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less, we pursued it for perhaps an hour further, and then halted by
the road side for a meal.   There was a knot of trees, giving scanty shade,
and here hitching the horses, to crop the scantier grass; we fed, water
being procured from an adjacent farm house, Maurice Keene going for it,
and returning with bucket full, and word that he had decended into a cave-
mouth to the well.         An hour and a half s delay, then, watering the
horses at a pool father on, we held on our journey.      The pony had
few peculiarities, excepting that of a desire to lag behind till the party in
front were close upon disappearing at a turn of the road; when he d set
forth to rejoin them at a trot which, at first, shook the soul with me.
So we journeyed till nightfall, and for an hour after it, the latter part
of it being wearisome enough to me .  We were within a mile of
Bowling Green, and in accordance with the general plan of travel, put
up, not in the town. There was a farm house, hidden by trees and
garden; and after much hallooing, debating, questioning; we halt there.
Weary unpacking in darkness and cold, and then, my three friends go off
to see to the horses.  I being, at present, of no use in the quadrupedal depart-
ment, and horribly sore from unaccustomed saddle exercise, go into the house
with baggagge.   There s a wood fire burning, people moving about, chairs,
(always uncomfortably low, and with the two fore legs projecting up above the seat
for about two inches, and straight, long backed.    These articles I found almost 
unvariably
in all the farm houses we stopped at.)   From sitting in the inconvenient chair my
knees uncomfortably high, to reclining on a sort of couch was an improvement; so
stretching myself on it I dropped, as it from a precipice top into a dead sleep
of fatigue; and there should have lain till the morning; but in an hour, or
nearer two, the others came in, they d had no small job with the horses, some
running away &c, and Keene Richards had his face torn by the boughs while
riding through the wood to water the horses.              We are all bidden to supper.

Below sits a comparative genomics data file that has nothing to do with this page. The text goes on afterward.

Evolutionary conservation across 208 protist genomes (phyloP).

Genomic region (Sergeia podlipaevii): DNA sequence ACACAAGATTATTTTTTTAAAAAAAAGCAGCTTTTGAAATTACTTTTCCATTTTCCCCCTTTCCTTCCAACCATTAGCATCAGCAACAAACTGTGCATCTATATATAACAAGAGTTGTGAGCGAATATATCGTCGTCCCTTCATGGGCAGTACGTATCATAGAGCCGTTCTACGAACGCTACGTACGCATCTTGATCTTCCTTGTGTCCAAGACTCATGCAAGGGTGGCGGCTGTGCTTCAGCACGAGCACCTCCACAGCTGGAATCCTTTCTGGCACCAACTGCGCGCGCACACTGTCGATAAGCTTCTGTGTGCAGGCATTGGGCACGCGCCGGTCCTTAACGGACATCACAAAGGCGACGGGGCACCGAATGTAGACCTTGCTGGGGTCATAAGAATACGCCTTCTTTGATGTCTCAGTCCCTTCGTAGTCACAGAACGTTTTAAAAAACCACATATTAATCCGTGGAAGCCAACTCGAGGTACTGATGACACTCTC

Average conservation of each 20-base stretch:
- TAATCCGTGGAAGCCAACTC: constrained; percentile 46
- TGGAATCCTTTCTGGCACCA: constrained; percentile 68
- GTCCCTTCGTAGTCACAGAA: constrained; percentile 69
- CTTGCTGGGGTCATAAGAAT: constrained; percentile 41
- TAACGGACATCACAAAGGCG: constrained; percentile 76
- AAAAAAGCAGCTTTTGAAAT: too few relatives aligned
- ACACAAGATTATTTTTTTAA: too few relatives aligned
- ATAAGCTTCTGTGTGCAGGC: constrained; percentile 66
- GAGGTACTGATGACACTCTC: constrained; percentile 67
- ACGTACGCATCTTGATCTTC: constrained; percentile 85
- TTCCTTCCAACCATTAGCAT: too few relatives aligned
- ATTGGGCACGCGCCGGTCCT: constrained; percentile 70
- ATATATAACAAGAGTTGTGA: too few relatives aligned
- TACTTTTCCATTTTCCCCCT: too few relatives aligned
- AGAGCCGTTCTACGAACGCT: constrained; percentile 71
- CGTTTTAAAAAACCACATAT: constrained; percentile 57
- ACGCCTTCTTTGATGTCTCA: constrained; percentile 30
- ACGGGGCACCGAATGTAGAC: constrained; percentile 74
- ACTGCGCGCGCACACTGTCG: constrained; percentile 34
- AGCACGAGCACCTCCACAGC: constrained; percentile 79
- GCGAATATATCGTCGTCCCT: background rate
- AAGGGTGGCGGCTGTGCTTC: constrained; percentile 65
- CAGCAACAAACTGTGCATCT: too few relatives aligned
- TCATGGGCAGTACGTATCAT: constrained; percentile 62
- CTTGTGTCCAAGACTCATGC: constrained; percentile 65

Chickens, bacon, corn bread, (made in round big cakes from which you broke off
Page
Title:Thomas Butler Gunn Diaries, Volume Six: page one hundred and fifty-six
Description:Describes the first day of his journey by horseback from Mammoth Cave to Louisiana.
Date:1853-10-05
Subject:Food; Gunn, Thomas Butler; Horses; Keane, Maurice; Kellam, Oliver; Richards, Addison Keane; Travel
Coverage (City/State):Bowling Green, [Kentucky]
Scan Date:2011-02-02

 

Volume
Title:Thomas Butler Gunn Diaries, Volume Six
Description:Includes descriptions of Gunn's writing and drawing work in New York, a visit to the Catskill Mountains, attending the wedding of his friend Charles Damoreau (Brown), a visit to the Crystal Palace in New York, his friend Lotty's difficult marriage to John Whytal, a sailing trip around Lake Superior, a visit to Mackinac Island in Michigan, a visit to Mammoth Cave in Kentucky, and a journey by horseback from Kentucky to Louisiana with friends.
Subject:African Americans; Gunn, Thomas Butler; Marriage; Native Americans; Publishers and publishing; Slavery; Travel; Women
Coverage (City/State):New York, New York; Michigan; Wisconsin; Ohio; Kentucky; Mississippi; Alabama; Louisiana
Note:Thomas Butler Gunn was born February 15, 1826, in Banbury, England, and came to New York in 1849. During the Civil War he worked as a correspondent for the New York Tribune and the New York Evening Post. He returned to England in 1863, and died in Birmingham in April 1903. The collection includes twenty-one volumes of his diaries, including newspaper clippings, letters, photographs, sketches, and various other items inserted by Gunn. Diary entries date from July 7, 1849, to April 7, 1863, and include his experiences with the New York publishing and literary world, his descriptions of boarding houses, his travels throughout the United States, and his experiences traveling with the Federal army as a Civil War correspondent.
Publisher:Missouri History Museum
Rights:Copyright 2011 Missouri History Museum.
Source:Page images, transcriptions, and metadata of the Thomas Butler Gunn diaries have been provided by the Missouri History Museum.